This is a simple, sweet, second chances story. Zora and Nick had a once-in-a-lifetime love, until fate and bad decisions tore them apart. Nick returns to town to reclaim what he once had. They both make mistakes along the way, but they grow and mature together. They both aren’t afraid to be vulnerable and learn from their mistakes. It’s a bit of a slow burn, I perhaps would have enjoyed it a little faster or with more plot, but it was still very enjoyable.
It’s Hope Ellis’s debut novel and I can’t wait to read more from her
ZORA LEFFERSBEE’S once perfect life is no longer perfect. Her tenure at the University is in question, funding for her employees uncertain, and her faux-fiancé, Jackson James’s unpredictability is wearing on her last nerve. Just when Zora is convinced things can’t get more complicated, life proves her wrong.
What the heck is he doing here?
NICK ROSSI’s complicated life is still extremely complicated. He’s used to fighting for everything he has, but he’s also used to winning. Now a man of power and influence, his return to Green Valley after so many years hasn’t gone according to plan, especially with the woman he’s always wanted.
She can’t know why I left, or why I’m back.
A powerful woman intent on righting the wrongs of the world, Zora doesn’t have time or energy to deal with the man who broke her young heart.
A powerful man intent on righting the wrongs of the past, Nick can’t help wanting to protect Zora, even if his devotion is unrequited.
‘Been There Done That’ is a full-length contemporary romance, can be read as a standalone, and is book #1 in the Leffersbee series, Green Valley World, Penny Reid Book Universe.
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My Grandmother Leffersbee used to say, “Life isn’t perfect, but that’s what makes it so interesting.” Then she’d wink before adding, “Do you want interesting? Or do you want boring?”
Right now? I could use some boring perfection. Just a little. Just a smidge. Please.
“Zora.” A vaguely familiar-sounding voice said my name from someplace in the vicinity of my office doorway. I ignored it, hoping they’d take my silence as an invitation to go away.
You’re almost out of time.
My eyes stung, but I wasn’t going to cry. There is no crying in clinic communication research; there is only more research, more grant applications, more trying, more doing. But, damn, I really thought we had this one in the bag. Folks’ livelihoods depended on it. My tenure, my job, depended on it. Not to mention the research itself was important—so incredibly important.
“Zora,” that voice said again, firmer this time. Closer.
Given my present state of mind and eau de sweat fantastique, I can’t help barking out, “Now isn’t a good time.”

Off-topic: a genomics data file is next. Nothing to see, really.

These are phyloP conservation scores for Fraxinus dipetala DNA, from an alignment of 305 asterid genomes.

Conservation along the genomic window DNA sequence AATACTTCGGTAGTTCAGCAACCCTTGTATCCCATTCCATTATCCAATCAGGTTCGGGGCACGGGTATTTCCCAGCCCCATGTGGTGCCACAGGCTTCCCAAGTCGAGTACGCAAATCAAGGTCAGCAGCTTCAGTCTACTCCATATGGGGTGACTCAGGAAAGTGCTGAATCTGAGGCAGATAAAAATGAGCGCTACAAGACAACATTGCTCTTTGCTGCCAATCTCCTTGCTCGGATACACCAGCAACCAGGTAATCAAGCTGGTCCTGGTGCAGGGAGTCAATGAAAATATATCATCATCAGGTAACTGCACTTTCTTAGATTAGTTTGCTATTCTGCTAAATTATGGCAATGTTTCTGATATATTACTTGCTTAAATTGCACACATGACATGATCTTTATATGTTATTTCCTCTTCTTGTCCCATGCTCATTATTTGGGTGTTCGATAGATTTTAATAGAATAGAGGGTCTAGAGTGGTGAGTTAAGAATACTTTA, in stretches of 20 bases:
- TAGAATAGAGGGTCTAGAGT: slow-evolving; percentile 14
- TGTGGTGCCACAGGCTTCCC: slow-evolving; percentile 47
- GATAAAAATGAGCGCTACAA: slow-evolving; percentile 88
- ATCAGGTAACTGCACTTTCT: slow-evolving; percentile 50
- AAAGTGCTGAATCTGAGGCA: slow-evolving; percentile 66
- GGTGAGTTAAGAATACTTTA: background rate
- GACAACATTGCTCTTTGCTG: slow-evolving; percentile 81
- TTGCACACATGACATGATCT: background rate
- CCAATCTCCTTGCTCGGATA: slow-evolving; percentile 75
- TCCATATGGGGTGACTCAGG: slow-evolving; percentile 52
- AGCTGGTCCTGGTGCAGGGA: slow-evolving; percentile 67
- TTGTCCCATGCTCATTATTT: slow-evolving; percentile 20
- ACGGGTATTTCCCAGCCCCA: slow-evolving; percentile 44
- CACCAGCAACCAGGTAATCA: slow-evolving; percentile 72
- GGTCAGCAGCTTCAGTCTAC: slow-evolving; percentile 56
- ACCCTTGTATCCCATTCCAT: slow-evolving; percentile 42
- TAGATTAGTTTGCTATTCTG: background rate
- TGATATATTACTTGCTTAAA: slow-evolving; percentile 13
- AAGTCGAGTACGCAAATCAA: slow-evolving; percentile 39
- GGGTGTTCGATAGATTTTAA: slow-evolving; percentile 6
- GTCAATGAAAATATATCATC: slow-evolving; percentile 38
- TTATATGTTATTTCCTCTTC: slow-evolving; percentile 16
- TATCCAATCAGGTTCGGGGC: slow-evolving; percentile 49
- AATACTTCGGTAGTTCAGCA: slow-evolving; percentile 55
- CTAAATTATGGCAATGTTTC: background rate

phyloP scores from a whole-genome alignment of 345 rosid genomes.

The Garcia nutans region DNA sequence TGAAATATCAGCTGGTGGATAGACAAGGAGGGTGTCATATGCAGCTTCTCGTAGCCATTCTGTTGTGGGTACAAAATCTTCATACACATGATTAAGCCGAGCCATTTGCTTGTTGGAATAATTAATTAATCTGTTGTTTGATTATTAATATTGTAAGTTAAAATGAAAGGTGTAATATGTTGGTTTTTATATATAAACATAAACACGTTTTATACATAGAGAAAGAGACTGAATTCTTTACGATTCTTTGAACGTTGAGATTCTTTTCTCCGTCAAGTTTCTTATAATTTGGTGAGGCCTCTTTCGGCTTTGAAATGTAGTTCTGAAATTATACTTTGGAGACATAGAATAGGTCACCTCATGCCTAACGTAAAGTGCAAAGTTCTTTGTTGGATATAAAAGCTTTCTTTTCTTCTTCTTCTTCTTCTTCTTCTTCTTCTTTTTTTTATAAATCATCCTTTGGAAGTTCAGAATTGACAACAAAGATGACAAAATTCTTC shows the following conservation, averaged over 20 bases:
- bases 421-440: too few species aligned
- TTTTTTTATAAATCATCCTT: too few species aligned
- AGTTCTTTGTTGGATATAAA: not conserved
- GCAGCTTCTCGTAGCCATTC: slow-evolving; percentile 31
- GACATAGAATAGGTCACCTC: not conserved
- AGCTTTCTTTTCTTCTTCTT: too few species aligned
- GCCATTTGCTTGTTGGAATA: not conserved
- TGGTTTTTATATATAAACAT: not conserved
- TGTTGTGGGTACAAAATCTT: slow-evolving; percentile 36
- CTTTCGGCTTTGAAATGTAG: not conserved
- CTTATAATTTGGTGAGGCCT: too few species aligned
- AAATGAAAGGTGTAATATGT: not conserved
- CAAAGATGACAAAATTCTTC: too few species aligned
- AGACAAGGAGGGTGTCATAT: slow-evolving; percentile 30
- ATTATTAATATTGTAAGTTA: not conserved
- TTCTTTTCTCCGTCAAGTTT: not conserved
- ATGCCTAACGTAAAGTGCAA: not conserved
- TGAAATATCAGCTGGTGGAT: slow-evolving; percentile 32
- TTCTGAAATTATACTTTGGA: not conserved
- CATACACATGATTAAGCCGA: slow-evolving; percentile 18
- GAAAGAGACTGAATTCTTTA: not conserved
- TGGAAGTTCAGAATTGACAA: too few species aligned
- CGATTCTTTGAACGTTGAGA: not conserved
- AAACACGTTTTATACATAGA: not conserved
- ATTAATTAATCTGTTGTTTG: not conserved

The man didn’t respond for a beat, but then once more said, “Zora,” this time with a hint of grit and impatience.
My glare cut away from the offending rejection email and I opened my mouth to volley something scathingly polite and dismissive, but then every nerve and muscle in my body seized. The clouds outside my office window parted at that very moment, emitting a biblical shaft of light that illuminated my overstuffed bookcases—and the breathtaking specimen of man standing in my office doorway on the fifth floor of the medical research building.
What the . . .?
Shock choked me. I couldn’t breathe. The cracked vinyl of the office chair’s armrests bit into the tender flesh of my palms.
I recognized him immediately even though he looked very, very different. All the awkward lankiness and unformed promise of his youth had been ruthlessly fulfilled in the intervening years. But after twelve years of empty, aching absence, of wondering and worrying, of resignation and sadness . . . he was here.
Was he real?
“I thought . . . I thought you were dead.” The whispered words left my mouth at the same time they formed in my brain.
Nick Armstrong stood silent and unmoving, a stolid sentry, looking at me. Just . . . looking.
The width of his shoulders filled the doorway, leaving scant space between his head and the door frame. I couldn’t help devouring the sight of him, half-wondering if he were a mirage. Despite being as fashion challenged as I was, I easily identified the perfect fit of a bespoke suit, noting how the high-quality fabric closely followed the muscled bulk of his shoulders and arms. The unassuming dark jacket, white dress shirt, and trousers did little to hide his tapered waist and well-developed thighs.
His hulking presence alone ensnared my attention, but his face arrested it. He was striking. Thick, ink-black hair just starting to curl over his collar matched the dark stubble shadowing his square jaw. His slightly off-center nose, likely the result of a break, ruined the pure symmetry of his features. But his eyes were a startling shade of green, the same showy, verdant hue of summer leaves under an ominously gunmetal sky.
So unsettlingly familiar. And yet . . . No, it couldn’t be him. There was no way it was Nick. Not after all these years.
This isn’t possible.
I lurched up and made a spectacle of myself as I struggled to stand. Panic weighted my feet. Disbelief severed any connection with my brain’s higher processing, leaving me stuck to my chair with my mouth hanging ajar. “Letting in flies,” as my Grandma Leffersbee would have said.
I blinked back confusion as I stared at him, captured by a whisper, an echo of a memory. “Who . . . ?”
His mouth moved, like maybe he was going to introduce himself. But instead, he repeated my name for a fourth time, “Zora . . .”
This voice was different from the Nick I had loved. Deeper. But the way he said my name, slowly, as if savoring the taste of something rich? I could never forget that.
It is him.
About Hope Ellis
Hope Ellis is a health outcomes researcher by day and writes romances featuring sexy nerds by night. She hopes to one day conquer her habit of compulsively binge-watching The Office.
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